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P3 promoters met in Toronto this November in a conference billed as putting public private partnerships under the microscope. But they only had one specimen on their slide: the profits to be made from privatizing public infrastructure and services.

Participants in the Canadian Council for Public-Private Partnerships annual conference zeroed in on the vast and growing infrastructure gap facing governments. The gap, pegged at between $60 and $120 billion, is the cost of upgrading, maintaining and building new roads, water systems, hospitals and other public infrastructure. Corporations and politicians at the conference were eager to promote the private sector as the only way to rebuild Canadian communities. But it was clear that the pushers are encountering their fair share of obstacles, including CUPEs sustained and substantial opposition.

CUPE has thrown up many roadblocks by analyzing P3 plans, exposing the flaws, building community coalitions and communicating our findings broadly. Several key P3 players approached CUPE staff observing the conference, wondering why we couldnt all just get along.

Evidence of CUPEs impact came during a session on how to spin P3s and try to get ahead of community opposition from groups like CUPE. The session is a warning of new approaches to sell P3s. The privateers plan to focus on building their own coalitions and influencing community leaders. They also want to steer public attention away from the P3 process, which is extremely vulnerable to criticism. Instead, the privateers hope to focus on the promised outcomes as a way to sell P3s. However, whatever promises they make cannot erase the poor outcomes of many P3s underway or cancelled. As the CCPPP tries to step up its push, CUPE will work to stay one step ahead of their plans with solid research and strong community support.

The CCPPP is intent on shifting public opinion on P3s. They kicked off the conference with the release of a poll they claimed showed majority support for P3s among Canadians. However, the polls key question was a loaded one, focusing on a lot of ifs rather than the realities of P3s. Respondents were asked whether they would support P3s if access to services remained the same, if the quality of services was the same or better and if the cost to you was no more than if the government was providing the services all claims that havent panned out with P3s in Canada and around the world.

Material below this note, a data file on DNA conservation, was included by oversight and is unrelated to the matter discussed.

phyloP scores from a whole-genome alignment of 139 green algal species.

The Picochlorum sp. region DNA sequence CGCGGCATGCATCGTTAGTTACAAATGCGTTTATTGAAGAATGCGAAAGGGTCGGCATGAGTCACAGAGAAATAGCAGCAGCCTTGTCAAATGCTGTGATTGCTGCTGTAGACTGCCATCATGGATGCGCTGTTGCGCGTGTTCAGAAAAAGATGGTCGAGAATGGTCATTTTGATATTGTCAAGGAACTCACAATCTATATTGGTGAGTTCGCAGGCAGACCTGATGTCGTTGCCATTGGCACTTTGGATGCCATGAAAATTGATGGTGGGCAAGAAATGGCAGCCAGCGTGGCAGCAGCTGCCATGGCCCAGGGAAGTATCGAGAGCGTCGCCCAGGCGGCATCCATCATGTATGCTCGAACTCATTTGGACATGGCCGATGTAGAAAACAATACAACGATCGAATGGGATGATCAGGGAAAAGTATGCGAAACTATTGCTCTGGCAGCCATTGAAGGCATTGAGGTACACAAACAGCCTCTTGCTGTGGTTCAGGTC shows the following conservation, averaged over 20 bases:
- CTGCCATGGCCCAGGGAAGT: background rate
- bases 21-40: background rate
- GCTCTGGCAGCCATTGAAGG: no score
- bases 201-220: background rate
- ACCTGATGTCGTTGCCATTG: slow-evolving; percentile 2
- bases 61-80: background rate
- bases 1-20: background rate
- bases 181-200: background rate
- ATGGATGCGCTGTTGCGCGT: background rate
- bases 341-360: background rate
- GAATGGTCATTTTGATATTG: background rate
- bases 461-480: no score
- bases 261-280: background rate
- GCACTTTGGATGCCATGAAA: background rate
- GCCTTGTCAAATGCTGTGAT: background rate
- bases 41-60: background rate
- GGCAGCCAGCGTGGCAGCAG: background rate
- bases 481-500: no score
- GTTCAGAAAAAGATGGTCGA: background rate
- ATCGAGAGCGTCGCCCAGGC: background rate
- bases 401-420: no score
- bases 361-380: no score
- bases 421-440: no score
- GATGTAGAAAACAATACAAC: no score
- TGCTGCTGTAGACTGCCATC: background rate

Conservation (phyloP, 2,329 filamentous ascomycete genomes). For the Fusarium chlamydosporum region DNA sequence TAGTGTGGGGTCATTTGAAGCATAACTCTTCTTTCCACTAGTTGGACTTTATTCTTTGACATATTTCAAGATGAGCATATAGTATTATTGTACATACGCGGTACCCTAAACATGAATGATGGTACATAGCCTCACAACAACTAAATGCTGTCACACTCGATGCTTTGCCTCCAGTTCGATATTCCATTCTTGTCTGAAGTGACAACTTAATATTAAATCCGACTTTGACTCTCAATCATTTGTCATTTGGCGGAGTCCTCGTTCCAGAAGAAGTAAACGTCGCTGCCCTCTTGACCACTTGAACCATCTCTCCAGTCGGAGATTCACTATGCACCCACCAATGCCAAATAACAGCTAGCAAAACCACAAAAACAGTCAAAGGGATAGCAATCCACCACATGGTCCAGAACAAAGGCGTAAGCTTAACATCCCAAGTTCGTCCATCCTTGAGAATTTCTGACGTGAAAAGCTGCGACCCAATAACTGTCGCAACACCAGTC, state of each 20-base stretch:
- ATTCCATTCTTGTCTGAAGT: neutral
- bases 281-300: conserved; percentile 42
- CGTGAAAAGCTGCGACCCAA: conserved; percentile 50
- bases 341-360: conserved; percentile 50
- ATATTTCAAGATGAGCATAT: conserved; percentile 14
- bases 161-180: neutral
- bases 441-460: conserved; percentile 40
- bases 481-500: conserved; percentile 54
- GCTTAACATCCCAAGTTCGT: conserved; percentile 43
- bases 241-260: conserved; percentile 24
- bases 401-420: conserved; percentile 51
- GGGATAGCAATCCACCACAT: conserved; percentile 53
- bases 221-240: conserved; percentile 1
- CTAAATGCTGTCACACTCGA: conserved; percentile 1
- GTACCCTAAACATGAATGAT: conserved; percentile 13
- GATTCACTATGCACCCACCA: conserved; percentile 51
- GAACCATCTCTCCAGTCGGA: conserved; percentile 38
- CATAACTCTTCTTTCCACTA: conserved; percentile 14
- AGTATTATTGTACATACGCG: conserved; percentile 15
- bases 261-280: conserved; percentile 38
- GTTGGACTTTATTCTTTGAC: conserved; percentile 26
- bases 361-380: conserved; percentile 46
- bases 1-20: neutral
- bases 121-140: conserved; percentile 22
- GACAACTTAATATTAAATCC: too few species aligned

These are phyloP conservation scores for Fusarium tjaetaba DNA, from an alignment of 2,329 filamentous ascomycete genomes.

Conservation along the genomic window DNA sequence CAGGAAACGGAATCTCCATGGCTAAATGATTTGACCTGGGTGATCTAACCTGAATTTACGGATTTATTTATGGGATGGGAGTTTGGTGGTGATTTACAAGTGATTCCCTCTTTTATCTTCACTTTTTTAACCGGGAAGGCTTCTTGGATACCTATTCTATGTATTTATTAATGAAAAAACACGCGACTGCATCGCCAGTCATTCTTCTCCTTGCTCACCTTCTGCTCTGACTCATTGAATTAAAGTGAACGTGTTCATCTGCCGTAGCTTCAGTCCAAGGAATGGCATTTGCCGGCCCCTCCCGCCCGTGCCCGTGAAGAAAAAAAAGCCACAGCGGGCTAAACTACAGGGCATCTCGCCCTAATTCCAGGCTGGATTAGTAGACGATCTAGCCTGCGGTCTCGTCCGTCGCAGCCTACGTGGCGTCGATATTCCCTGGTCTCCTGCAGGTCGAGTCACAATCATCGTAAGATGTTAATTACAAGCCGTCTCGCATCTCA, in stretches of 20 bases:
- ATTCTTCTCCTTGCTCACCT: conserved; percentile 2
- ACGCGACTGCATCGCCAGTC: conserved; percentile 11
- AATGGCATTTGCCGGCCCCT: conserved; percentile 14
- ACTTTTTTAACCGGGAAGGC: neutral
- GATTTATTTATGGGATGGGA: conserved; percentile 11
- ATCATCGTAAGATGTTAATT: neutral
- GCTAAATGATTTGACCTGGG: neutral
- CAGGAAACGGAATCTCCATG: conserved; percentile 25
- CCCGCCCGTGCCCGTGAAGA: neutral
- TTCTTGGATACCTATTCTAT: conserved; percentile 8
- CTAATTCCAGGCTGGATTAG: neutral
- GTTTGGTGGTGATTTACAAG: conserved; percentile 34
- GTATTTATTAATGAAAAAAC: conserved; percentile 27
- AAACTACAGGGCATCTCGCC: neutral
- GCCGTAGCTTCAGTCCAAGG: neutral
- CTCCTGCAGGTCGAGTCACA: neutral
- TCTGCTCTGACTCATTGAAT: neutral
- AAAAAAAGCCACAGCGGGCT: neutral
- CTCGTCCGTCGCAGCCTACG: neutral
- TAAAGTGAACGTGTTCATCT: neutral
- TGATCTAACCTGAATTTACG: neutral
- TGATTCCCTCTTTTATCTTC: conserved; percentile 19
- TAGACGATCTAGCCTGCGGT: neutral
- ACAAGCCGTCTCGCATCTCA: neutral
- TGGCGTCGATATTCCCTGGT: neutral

The private sector identified British Columbia, Alberta and Quebec as current hotbeds for health care P3s, and representatives from those three governments emphasized that they were open for business. Ontario was seen as sending mixed messages, despite giving the go-ahead for two P3 hospitals. Meeting sessions also focused on P3s for aboriginal communities.

Several lessons emerged from the conference about the British experience with P3s (known there as PFIs). Workers delivering public services, mainly women, are being hit hard. And while government regulations provide some shelter for workers wages and benefits under a PFI scheme, new hires have no protection effectively entrenching a two-tier workforce.

Finally, corporations in the United Kingdom have realized only the biggest projects are profitable, an approach that has spilled over into B.C., where the government is considering regionalized private management and operation of school infrastructure.

CUPE National President Paul Moist wrote to every public sector representative speaking at the conference, sharing CUPEs research on public sector alternatives to P3s and urging them to take the public route to rebuild strong communities. Aboriginal CUPE members wrote to Aboriginal conference presenters with the same message.